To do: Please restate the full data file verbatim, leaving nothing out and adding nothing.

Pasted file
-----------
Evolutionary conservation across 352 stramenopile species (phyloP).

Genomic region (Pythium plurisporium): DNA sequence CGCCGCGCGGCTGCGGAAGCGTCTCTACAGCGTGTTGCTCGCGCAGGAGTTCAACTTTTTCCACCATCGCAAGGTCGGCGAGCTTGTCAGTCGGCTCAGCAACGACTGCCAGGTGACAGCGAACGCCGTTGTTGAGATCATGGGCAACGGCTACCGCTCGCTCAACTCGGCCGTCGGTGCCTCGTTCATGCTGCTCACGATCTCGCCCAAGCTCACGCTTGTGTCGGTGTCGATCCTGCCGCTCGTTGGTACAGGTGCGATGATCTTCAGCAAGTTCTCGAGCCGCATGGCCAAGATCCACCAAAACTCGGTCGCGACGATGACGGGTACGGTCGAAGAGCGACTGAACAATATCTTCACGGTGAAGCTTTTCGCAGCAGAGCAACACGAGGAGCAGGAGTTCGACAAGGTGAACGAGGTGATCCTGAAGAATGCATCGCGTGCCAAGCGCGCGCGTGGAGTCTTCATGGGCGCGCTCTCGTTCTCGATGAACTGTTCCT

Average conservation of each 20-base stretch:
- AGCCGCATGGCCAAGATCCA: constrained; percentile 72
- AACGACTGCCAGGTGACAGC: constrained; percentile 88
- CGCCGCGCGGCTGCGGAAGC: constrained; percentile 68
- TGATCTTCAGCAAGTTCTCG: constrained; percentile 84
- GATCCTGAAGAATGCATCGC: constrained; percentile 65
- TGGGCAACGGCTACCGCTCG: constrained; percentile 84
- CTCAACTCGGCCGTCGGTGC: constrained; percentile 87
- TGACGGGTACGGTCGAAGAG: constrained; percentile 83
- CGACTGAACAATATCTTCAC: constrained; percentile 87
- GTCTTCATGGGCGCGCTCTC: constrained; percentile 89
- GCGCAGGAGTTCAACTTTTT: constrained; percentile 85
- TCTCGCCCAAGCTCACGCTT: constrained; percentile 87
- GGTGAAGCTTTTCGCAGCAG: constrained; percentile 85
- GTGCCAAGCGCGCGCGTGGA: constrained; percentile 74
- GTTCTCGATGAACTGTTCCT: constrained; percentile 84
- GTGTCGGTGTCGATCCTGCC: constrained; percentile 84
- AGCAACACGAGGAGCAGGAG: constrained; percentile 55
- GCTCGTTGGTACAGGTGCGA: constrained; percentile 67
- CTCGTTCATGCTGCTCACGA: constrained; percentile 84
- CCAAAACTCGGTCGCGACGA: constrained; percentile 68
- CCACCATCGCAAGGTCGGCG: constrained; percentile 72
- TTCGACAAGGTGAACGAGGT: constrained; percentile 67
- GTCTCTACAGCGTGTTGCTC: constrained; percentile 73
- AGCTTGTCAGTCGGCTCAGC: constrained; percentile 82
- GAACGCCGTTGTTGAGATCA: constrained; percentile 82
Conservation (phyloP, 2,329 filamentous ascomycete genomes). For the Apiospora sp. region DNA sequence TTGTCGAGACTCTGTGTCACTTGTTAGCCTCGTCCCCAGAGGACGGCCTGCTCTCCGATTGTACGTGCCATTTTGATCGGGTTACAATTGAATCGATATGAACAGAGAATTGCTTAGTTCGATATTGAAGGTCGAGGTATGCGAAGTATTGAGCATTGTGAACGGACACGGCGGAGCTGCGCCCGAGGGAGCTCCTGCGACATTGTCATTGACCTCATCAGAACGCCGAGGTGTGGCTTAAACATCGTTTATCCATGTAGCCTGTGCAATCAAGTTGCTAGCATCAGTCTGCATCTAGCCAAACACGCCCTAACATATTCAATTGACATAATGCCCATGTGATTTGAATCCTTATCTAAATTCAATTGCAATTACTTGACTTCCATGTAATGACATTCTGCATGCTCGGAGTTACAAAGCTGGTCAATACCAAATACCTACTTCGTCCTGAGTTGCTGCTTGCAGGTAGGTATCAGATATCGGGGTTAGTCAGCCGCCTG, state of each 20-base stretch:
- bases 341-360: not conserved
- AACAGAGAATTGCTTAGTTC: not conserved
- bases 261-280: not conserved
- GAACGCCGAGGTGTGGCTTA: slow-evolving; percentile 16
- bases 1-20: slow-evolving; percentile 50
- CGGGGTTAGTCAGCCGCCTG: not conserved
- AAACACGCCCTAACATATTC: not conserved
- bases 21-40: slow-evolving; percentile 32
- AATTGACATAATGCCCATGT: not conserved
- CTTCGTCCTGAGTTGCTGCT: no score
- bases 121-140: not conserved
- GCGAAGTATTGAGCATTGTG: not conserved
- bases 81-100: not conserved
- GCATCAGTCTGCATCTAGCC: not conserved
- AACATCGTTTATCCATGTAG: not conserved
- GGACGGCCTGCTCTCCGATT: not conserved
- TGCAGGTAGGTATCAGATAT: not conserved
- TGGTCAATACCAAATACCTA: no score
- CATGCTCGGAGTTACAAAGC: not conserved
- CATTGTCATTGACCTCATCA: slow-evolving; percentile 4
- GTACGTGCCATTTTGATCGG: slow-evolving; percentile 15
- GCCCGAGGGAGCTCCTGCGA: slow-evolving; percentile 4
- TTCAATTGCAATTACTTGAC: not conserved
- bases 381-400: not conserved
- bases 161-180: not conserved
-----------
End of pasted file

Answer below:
Evolutionary conservation across 352 stramenopile species (phyloP).

Genomic region (Pythium plurisporium): DNA sequence CGCCGCGCGGCTGCGGAAGCGTCTCTACAGCGTGTTGCTCGCGCAGGAGTTCAACTTTTTCCACCATCGCAAGGTCGGCGAGCTTGTCAGTCGGCTCAGCAACGACTGCCAGGTGACAGCGAACGCCGTTGTTGAGATCATGGGCAACGGCTACCGCTCGCTCAACTCGGCCGTCGGTGCCTCGTTCATGCTGCTCACGATCTCGCCCAAGCTCACGCTTGTGTCGGTGTCGATCCTGCCGCTCGTTGGTACAGGTGCGATGATCTTCAGCAAGTTCTCGAGCCGCATGGCCAAGATCCACCAAAACTCGGTCGCGACGATGACGGGTACGGTCGAAGAGCGACTGAACAATATCTTCACGGTGAAGCTTTTCGCAGCAGAGCAACACGAGGAGCAGGAGTTCGACAAGGTGAACGAGGTGATCCTGAAGAATGCATCGCGTGCCAAGCGCGCGCGTGGAGTCTTCATGGGCGCGCTCTCGTTCTCGATGAACTGTTCCT

Average conservation of each 20-base stretch:
- AGCCGCATGGCCAAGATCCA: constrained; percentile 72
- AACGACTGCCAGGTGACAGC: constrained; percentile 88
- CGCCGCGCGGCTGCGGAAGC: constrained; percentile 68
- TGATCTTCAGCAAGTTCTCG: constrained; percentile 84
- GATCCTGAAGAATGCATCGC: constrained; percentile 65
- TGGGCAACGGCTACCGCTCG: constrained; percentile 84
- CTCAACTCGGCCGTCGGTGC: constrained; percentile 87
- TGACGGGTACGGTCGAAGAG: constrained; percentile 83
- CGACTGAACAATATCTTCAC: constrained; percentile 87
- GTCTTCATGGGCGCGCTCTC: constrained; percentile 89
- GCGCAGGAGTTCAACTTTTT: constrained; percentile 85
- TCTCGCCCAAGCTCACGCTT: constrained; percentile 87
- GGTGAAGCTTTTCGCAGCAG: constrained; percentile 85
- GTGCCAAGCGCGCGCGTGGA: constrained; percentile 74
- GTTCTCGATGAACTGTTCCT: constrained; percentile 84
- GTGTCGGTGTCGATCCTGCC: constrained; percentile 84
- AGCAACACGAGGAGCAGGAG: constrained; percentile 55
- GCTCGTTGGTACAGGTGCGA: constrained; percentile 67
- CTCGTTCATGCTGCTCACGA: constrained; percentile 84
- CCAAAACTCGGTCGCGACGA: constrained; percentile 68
- CCACCATCGCAAGGTCGGCG: constrained; percentile 72
- TTCGACAAGGTGAACGAGGT: constrained; percentile 67
- GTCTCTACAGCGTGTTGCTC: constrained; percentile 73
- AGCTTGTCAGTCGGCTCAGC: constrained; percentile 82
- GAACGCCGTTGTTGAGATCA: constrained; percentile 82
Conservation (phyloP, 2,329 filamentous ascomycete genomes). For the Apiospora sp. region DNA sequence TTGTCGAGACTCTGTGTCACTTGTTAGCCTCGTCCCCAGAGGACGGCCTGCTCTCCGATTGTACGTGCCATTTTGATCGGGTTACAATTGAATCGATATGAACAGAGAATTGCTTAGTTCGATATTGAAGGTCGAGGTATGCGAAGTATTGAGCATTGTGAACGGACACGGCGGAGCTGCGCCCGAGGGAGCTCCTGCGACATTGTCATTGACCTCATCAGAACGCCGAGGTGTGGCTTAAACATCGTTTATCCATGTAGCCTGTGCAATCAAGTTGCTAGCATCAGTCTGCATCTAGCCAAACACGCCCTAACATATTCAATTGACATAATGCCCATGTGATTTGAATCCTTATCTAAATTCAATTGCAATTACTTGACTTCCATGTAATGACATTCTGCATGCTCGGAGTTACAAAGCTGGTCAATACCAAATACCTACTTCGTCCTGAGTTGCTGCTTGCAGGTAGGTATCAGATATCGGGGTTAGTCAGCCGCCTG, state of each 20-base stretch:
- bases 341-360: not conserved
- AACAGAGAATTGCTTAGTTC: not conserved
- bases 261-280: not conserved
- GAACGCCGAGGTGTGGCTTA: slow-evolving; percentile 16
- bases 1-20: slow-evolving; percentile 50
- CGGGGTTAGTCAGCCGCCTG: not conserved
- AAACACGCCCTAACATATTC: not conserved
- bases 21-40: slow-evolving; percentile 32
- AATTGACATAATGCCCATGT: not conserved
- CTTCGTCCTGAGTTGCTGCT: no score
- bases 121-140: not conserved
- GCGAAGTATTGAGCATTGTG: not conserved
- bases 81-100: not conserved
- GCATCAGTCTGCATCTAGCC: not conserved
- AACATCGTTTATCCATGTAG: not conserved
- GGACGGCCTGCTCTCCGATT: not conserved
- TGCAGGTAGGTATCAGATAT: not conserved
- TGGTCAATACCAAATACCTA: no score
- CATGCTCGGAGTTACAAAGC: not conserved
- CATTGTCATTGACCTCATCA: slow-evolving; percentile 4
- GTACGTGCCATTTTGATCGG: slow-evolving; percentile 15
- GCCCGAGGGAGCTCCTGCGA: slow-evolving; percentile 4
- TTCAATTGCAATTACTTGAC: not conserved
- bases 381-400: not conserved
- bases 161-180: not conserved